Trichomonasis is an infection caused by a protozoan parasite called Trichomonas gallinum.
It is also known as canker (in pigeons and budgerigars) or frounce (in raptors).
Where does Trichomonas gallinum live?
Trichomonas gallinum is usually found in the upper parts of the respiratory and digestive system – the mouth, sinuses, crop, pharynx and sometimes trachea can be affected. Occasionally the liver and lungs may be affected.
How is trichomoniasistransmitted?
Trichomoniasis is transmitted between birds by direct contact. Common sources of infection in pet birds include:
Infected parents feeding young (subclinically infected adults may carry the parasite for long periods and act as a constant source of reinfection)
Contaminated drinking water (with faecal material or oral secretions)
Contact with wild birds
Trichomonas gallinum multiplies within the host and does not form a resistant cyst, so it cannot survive in the environment for long periods.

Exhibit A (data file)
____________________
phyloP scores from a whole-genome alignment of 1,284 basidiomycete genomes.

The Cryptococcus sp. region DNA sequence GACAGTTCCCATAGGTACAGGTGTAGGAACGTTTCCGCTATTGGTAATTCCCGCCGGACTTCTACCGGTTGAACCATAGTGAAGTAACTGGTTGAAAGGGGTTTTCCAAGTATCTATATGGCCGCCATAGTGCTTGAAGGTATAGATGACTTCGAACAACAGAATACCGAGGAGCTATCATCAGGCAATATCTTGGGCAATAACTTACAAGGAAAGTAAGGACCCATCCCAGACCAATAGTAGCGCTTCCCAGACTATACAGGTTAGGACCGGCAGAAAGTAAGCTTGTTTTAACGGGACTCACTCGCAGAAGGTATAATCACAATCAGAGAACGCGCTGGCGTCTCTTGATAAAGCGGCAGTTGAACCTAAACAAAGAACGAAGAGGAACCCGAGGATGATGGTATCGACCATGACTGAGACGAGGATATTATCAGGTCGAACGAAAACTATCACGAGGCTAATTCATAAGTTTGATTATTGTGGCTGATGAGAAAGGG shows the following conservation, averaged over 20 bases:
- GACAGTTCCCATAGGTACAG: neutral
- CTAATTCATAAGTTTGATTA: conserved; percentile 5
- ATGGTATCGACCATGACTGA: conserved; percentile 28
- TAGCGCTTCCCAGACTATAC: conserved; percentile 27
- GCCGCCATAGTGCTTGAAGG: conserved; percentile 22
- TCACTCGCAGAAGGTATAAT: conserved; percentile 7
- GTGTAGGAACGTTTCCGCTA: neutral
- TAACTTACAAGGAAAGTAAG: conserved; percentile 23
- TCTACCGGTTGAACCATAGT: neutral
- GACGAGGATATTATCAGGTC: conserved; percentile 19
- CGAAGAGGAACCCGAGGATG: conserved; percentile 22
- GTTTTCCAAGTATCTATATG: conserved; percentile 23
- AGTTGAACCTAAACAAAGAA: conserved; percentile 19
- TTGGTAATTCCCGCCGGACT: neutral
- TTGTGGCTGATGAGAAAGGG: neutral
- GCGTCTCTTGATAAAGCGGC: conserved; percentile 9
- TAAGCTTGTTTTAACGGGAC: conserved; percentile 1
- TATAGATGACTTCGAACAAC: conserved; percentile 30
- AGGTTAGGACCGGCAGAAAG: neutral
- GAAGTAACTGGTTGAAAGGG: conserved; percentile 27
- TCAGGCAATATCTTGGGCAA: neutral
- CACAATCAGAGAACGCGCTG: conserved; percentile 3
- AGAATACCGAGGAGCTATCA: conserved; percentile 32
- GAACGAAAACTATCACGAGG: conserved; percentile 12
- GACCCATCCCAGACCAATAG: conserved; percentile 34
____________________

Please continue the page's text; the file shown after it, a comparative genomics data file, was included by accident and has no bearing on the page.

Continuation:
What symptoms are associated with trichomoniasis?
Young birds are usually affected.
Commonly, birds infected with T. gallinum will show some or all of the following signs:
Vomiting and/or regurgitation (often seen as sticky material on the head feathers)
A distended crop
White/yellow plaques or ‘cheesy’ material in the mouth
Poor growth in young birds
Will trichomoniasis affect all species of bird?
Budgerigars, pigeons and raptors are the species most commonly affected, but all birds may be susceptible.
Do all birds infected with Trichomonas gallinum show signs?
No. Some birds may be subclinical carriers for many years without showing any signs of illness.
How is trichomoniasis diagnosed?
Trichomonas organisms can be picked up on a fresh wet smear taken via crop wash.
Is Trichomonas gallinum infection treatable?
Nitroimidazole drugs such as ronidazole or metronidazole can be used to treat trichomoniasis. Prognosis is usually good for subclinical infections.
Avian vets at Bird Vet Melbourne recommend all newly purchased pet budgerigars are tested for trichomoniasis at their initial well bird examination.
Will all birds with trichomoniasis recover?
Some very sick birds may need intensive care treatment and hospitalisation for fluids and nutritional support. Most birds will recover however infection may prove fatal to severely debilitated birds where there is severe damage to the gastrointestinal and/or respiratory systems. In some European countries, resistance to nitroimidazole drugs has been reported.